An appropriate frequency IF output that would facilitate RX of DRM.

A handle and rubber supports on the side of the radio, to support movability.

Overall, I am grateful to have experienced such a superb high performance receiver.
My thanks to the whole of the AORUK team for this little treasure.

For a description:
http://www.aoruk.com/pdf/ar7030_leaflet.pdf





 
IZ1LBO Rating: 5/5 Apr 30, 2008 14:30 Send this review to a friend
Simply the best!  Time owned: more than 12 months
I have one 7030 "Normal" edition since 1997 with SSB 2.5 and AM 4 KHZ Collins filters. Well, 11 years without a problem, 293 DXCC confirmed entities in 6 years as SWL (all SSB) and a lot of utility and BC stations in my logs, all with this fantastic radio.
I had or I have also IC R71E, IC R75, JRC 535D, Kenwood R5000, Lowe HF 150, AOR 5000A +3, Yaesu FRG 100, many transceivers but this receiver is better by far. In a ferocius pileup with other radios you can listen noise and interferencies, with 7030 you can listen noise, interferencies AND THE DX STATION. This is the difference!
 
EI6IZ Rating: 5/5 Apr 2, 2007 12:47 Send this review to a friend
Running 24/7 since 1997  Time owned: more than 12 months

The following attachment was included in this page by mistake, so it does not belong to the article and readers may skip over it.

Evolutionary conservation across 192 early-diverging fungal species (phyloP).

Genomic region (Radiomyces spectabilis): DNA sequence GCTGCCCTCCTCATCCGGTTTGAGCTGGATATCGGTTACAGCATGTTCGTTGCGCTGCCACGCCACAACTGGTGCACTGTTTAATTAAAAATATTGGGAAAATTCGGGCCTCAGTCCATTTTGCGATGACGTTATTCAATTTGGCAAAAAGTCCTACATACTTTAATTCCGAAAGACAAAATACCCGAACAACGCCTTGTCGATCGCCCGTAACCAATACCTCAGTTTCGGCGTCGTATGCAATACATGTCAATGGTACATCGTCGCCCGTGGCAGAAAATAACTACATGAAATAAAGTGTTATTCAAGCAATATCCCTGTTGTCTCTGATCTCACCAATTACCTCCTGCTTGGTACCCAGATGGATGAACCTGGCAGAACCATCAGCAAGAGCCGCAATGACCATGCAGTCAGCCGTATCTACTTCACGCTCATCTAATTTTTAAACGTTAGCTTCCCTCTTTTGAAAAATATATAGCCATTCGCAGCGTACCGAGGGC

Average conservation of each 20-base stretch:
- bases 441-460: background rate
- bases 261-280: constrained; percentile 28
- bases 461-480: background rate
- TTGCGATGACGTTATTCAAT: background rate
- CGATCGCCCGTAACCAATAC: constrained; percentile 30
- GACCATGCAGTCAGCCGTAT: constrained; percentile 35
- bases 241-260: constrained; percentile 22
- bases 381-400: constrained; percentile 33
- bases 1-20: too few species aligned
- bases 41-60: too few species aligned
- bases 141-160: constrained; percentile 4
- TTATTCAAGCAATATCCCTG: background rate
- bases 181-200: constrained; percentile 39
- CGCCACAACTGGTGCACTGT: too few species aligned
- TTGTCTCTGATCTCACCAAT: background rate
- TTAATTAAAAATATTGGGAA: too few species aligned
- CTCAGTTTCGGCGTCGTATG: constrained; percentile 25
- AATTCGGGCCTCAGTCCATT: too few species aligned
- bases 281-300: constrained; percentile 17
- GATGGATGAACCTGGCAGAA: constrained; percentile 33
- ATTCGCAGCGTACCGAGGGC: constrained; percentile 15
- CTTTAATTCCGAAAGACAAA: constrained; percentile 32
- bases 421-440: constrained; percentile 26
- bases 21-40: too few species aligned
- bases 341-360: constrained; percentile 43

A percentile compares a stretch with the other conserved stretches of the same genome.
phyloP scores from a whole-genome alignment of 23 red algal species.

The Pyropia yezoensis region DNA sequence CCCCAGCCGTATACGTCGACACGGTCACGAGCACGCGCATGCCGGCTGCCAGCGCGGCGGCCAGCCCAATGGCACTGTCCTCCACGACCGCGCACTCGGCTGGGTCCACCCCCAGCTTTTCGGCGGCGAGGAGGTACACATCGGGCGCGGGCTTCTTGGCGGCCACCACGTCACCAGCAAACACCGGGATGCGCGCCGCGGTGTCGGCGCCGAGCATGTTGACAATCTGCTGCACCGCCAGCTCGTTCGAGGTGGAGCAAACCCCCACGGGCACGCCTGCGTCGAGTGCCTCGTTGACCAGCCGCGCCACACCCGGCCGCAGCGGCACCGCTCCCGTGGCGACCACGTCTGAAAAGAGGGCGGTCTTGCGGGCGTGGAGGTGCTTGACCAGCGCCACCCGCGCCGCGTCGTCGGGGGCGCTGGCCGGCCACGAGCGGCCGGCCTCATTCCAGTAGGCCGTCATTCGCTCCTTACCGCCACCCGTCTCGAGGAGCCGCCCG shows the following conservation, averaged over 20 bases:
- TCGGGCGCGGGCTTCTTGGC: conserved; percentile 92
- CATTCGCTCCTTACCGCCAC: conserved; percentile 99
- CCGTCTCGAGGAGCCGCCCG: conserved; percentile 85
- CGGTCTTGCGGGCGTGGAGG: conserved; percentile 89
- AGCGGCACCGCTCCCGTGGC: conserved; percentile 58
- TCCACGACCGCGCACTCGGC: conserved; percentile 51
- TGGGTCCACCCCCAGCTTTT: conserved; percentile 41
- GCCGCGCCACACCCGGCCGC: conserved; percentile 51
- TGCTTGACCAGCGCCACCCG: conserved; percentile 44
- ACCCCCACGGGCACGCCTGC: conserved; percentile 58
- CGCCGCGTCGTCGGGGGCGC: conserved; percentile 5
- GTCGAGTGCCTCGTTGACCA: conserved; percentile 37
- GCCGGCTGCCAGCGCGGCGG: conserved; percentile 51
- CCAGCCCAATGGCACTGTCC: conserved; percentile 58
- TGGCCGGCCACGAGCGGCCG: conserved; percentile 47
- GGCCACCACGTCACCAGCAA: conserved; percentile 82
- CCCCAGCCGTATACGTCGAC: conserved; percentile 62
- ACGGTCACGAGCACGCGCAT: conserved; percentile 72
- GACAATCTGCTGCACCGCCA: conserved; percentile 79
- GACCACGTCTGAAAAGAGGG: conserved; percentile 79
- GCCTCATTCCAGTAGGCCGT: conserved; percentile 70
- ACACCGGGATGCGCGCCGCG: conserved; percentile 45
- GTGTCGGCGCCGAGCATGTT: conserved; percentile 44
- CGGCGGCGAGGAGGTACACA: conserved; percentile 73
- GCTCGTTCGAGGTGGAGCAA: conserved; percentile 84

I bought one of these fine receivers ten years ago. Over the years I have added a couple of extra filters. This is a snap to do with the built in calibration system.

This receiver is always left powered on and is mostly used for broadcast band (MW / Tropical & Shortwave) Dxing. Performance is outstanding and the Ergonomics are fine once you get used to it.
 
JOEANALSSANDRINI Rating: 5/5 Apr 1, 2007 19:54 Send this review to a friend
Three Years and Running!  Time owned: more than 12 months
I check the reviews here from time-to-time and I am VERY surprised at those owners who complain about the construction quality and/or receiving quality of this radio.

My unit arrived on March 15, 2004, and is in use EVERY DAY for four-to-twelve hours (except when I'm on vacation). This radio is built like a tank. All controls are first-class and I have never had even a whisper or hint of any trouble in my over three years of ownership.